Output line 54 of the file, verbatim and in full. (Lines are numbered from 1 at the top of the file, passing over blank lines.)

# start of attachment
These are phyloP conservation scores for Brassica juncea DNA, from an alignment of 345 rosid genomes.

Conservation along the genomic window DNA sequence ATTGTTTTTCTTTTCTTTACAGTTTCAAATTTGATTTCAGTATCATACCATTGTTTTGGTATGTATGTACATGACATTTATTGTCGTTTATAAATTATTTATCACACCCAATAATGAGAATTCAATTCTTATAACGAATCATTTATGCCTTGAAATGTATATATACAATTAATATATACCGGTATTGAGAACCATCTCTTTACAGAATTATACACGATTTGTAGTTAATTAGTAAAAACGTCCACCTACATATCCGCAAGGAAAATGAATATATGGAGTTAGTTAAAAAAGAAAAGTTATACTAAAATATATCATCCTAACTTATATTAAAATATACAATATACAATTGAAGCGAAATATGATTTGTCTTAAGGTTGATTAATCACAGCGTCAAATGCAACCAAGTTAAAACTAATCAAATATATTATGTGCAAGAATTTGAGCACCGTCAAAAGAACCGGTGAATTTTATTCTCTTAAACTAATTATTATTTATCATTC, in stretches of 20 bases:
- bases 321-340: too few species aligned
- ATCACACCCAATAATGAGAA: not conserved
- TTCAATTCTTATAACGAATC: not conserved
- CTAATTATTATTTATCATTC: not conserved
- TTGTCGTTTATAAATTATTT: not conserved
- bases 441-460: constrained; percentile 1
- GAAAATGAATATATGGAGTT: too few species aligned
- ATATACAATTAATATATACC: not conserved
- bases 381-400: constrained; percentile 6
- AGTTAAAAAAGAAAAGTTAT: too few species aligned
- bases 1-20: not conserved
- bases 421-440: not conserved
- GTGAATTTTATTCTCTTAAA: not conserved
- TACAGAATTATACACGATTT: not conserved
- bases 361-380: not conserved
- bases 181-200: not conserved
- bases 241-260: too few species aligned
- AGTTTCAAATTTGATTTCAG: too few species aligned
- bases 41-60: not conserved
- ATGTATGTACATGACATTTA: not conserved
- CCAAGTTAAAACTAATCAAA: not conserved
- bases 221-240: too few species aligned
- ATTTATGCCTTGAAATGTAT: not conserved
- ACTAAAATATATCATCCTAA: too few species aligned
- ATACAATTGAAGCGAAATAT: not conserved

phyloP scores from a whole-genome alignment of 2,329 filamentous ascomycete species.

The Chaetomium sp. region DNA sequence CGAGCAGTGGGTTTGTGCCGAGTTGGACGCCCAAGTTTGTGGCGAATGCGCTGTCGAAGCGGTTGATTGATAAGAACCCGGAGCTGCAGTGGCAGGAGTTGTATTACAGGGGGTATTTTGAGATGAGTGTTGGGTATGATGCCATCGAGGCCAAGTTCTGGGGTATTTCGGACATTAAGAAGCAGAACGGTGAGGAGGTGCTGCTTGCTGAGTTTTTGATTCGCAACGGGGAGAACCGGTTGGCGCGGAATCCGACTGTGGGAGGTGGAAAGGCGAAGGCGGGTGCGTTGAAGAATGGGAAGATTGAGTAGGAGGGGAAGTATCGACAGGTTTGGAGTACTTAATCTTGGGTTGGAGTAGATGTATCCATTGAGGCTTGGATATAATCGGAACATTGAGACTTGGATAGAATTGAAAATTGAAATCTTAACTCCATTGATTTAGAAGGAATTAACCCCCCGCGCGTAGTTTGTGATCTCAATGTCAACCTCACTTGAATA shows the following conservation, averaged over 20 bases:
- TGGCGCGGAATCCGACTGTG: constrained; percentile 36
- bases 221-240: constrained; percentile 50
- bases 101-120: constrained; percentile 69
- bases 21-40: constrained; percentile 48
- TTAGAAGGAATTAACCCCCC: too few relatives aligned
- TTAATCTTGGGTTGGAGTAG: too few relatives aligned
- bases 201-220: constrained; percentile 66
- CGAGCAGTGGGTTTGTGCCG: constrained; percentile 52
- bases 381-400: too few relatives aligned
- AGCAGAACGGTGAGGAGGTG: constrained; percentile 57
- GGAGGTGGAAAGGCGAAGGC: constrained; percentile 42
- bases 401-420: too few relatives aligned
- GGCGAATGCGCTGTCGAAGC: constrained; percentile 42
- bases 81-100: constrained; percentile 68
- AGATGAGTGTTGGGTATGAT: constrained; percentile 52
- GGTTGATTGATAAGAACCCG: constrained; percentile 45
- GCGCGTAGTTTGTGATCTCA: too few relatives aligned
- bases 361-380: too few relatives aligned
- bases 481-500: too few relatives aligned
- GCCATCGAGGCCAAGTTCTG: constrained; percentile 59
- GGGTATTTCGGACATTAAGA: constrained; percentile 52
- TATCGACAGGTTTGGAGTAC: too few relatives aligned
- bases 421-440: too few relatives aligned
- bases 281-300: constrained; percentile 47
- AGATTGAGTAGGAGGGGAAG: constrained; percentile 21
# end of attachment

- AGATTGAGTAGGAGGGGAAG: constrained; percentile 21